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Traffic Lanes

CALIFORNIA | LOCAL
September 4, 2001 | MAI TRAN, TIMES STAFF WRITER
A woman waiting for help in her disabled car in the middle of the westbound Riverside Freeway in Yorba Linda was killed Monday when the car was struck by a pickup truck and burst into flames, authorities said. The woman, whose identity was not released, died at the scene. She was talking to her parents on her cell phone when the crash took place shortly before 7:30 a.m. Her car was stuck in traffic lanes with a flat tire near Gypsum Canyon Road, a California Highway Patrol dispatcher said.
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CALIFORNIA | LOCAL
May 29, 1997
That little roadway experiment on 4th Street east of downtown is more important than you might think. The city's first automated reversible street allows the center lane to be used by inbound traffic in the morning rush hour and by the outbound crush in the late afternoon. In other words, commuters get an extra lane when they need it most. This is not a new concept.
CALIFORNIA | LOCAL
January 8, 1997 | CATHY WERBLIN
Construction work starting Monday will reduce Harbor Boulevard to two lanes in each direction from Garden Grove Boulevard to just south of Chapman Avenue. Work on the $560,000 project is scheduled to continue through late February. Plans call for the removal and reconstruction of failed pavement areas, reinforcing fabrics, asphalt concrete overlay, striping, raised pavements markers and bus pads. Normal working hours will be from 7:30 a.m. to 4 p.m. weekdays.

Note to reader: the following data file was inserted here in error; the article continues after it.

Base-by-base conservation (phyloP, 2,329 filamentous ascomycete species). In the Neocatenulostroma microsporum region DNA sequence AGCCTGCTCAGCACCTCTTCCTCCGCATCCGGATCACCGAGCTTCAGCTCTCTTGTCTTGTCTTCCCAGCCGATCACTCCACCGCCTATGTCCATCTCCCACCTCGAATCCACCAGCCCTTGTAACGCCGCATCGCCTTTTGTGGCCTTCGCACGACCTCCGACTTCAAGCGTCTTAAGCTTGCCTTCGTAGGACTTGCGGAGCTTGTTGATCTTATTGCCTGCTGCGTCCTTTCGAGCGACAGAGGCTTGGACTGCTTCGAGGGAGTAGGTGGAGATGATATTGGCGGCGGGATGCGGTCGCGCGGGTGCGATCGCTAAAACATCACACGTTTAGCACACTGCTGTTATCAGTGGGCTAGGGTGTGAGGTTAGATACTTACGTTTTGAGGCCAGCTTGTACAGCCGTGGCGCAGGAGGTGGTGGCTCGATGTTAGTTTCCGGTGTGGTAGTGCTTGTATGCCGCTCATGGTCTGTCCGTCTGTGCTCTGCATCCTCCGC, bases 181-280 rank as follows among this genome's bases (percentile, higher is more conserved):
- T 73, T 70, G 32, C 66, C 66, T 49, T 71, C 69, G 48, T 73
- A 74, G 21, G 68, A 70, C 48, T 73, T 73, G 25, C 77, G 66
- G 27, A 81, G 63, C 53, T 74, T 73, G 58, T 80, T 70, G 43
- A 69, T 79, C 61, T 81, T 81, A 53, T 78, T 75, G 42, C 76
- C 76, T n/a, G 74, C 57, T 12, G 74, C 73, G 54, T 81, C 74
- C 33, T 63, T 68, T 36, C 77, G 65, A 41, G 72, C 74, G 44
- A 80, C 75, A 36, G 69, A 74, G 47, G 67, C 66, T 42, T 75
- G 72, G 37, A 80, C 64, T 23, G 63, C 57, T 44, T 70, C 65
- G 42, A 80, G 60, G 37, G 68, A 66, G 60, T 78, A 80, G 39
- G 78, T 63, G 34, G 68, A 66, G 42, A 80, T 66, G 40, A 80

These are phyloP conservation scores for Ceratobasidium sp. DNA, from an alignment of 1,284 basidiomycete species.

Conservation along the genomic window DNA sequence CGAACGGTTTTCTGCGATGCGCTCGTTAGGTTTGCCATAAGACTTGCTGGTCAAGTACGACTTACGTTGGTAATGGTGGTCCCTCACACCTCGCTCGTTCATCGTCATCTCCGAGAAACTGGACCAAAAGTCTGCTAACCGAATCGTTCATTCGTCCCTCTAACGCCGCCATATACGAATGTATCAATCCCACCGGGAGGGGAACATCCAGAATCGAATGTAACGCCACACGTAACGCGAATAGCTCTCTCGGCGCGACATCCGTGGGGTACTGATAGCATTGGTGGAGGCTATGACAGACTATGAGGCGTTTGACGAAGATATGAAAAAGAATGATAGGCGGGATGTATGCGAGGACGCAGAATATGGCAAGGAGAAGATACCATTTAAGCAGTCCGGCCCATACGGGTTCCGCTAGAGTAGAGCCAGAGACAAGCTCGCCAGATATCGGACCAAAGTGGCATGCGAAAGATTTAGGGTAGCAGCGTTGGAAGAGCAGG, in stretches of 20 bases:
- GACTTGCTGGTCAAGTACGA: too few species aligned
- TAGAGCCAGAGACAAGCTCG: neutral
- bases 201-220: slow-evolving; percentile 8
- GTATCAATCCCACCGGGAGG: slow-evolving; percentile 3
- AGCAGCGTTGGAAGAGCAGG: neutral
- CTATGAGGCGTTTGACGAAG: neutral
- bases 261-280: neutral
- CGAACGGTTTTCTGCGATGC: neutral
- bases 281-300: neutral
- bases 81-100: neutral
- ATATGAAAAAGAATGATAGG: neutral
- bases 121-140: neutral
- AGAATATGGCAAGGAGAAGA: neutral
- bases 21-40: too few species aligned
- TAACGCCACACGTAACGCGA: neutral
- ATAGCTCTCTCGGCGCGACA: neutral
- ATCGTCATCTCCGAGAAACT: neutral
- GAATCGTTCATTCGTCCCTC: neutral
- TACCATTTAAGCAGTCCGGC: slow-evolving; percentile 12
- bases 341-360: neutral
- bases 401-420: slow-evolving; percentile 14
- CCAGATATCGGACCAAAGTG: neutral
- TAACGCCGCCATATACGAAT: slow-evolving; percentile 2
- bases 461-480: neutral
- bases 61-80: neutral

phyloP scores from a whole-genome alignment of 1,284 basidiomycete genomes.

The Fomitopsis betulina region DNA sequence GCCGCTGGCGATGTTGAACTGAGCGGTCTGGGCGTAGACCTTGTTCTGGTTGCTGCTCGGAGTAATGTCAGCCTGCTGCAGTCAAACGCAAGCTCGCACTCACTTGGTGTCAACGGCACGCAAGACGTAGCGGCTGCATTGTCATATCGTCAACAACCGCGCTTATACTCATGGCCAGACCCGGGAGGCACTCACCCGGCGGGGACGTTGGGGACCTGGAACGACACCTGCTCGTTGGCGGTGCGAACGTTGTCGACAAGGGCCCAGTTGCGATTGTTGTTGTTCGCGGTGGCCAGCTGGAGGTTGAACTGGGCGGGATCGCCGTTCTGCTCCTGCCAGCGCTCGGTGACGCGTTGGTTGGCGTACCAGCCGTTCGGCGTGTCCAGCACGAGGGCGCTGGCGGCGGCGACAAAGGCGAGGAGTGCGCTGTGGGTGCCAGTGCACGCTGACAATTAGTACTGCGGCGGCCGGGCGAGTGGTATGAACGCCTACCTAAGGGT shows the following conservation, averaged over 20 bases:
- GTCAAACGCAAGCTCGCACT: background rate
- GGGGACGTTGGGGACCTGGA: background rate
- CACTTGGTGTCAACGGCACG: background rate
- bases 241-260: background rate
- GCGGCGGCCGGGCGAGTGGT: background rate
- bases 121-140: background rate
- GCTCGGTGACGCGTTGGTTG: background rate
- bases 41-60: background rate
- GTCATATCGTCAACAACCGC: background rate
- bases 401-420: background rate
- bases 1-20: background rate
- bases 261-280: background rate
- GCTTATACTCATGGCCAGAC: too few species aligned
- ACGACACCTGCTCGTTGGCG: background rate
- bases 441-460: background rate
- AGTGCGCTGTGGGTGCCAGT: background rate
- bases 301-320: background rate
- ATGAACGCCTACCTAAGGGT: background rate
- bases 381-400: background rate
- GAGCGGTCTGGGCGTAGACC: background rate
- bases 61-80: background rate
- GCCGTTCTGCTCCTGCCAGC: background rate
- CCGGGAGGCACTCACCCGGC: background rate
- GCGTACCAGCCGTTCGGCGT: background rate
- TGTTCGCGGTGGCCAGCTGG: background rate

CALIFORNIA | LOCAL
August 5, 1996 | DAVID HALDANE, TIMES STAFF WRITER
Dear Street Smart: My question concerns litter and debris removal along the medians of our freeways. Isn't it the responsibility of Caltrans to keep these areas clean or require the contractors to keep them clean during construction? It is particularly dangerous on narrow freeways, with no center grass or dirt medians and only 12 to 18 inches between the fast lane and a concrete divider.
CALIFORNIA | LOCAL
June 4, 1996 | DAVID REYES, TIMES STAFF WRITER
A $13-million project is underway to reduce motorist delays and expand hours of operation at the Border Patrol's much-maligned checkpoint on Interstate 5 south of San Clemente. Besides adding two northbound lanes beginning half a mile south of the checkpoint, the project calls for a new administration office at the site and all-weather protective canopies for Border Patrol agents as they check passing vehicles for illegal immigrants and smuggled drugs.
CALIFORNIA | LOCAL
August 15, 1995 | NICHOLAS RICCARDI, TIMES STAFF WRITER
A pine tree mysteriously toppled across Ventura Boulevard during rush hour Monday, slamming down on a passing car--apparently without seriously injuring the driver--and blocking the boulevard for hours. The evergreen gridlock continued Monday night as city street maintenance workers tried to clear the tree from the San Fernando Valley's busy main street.
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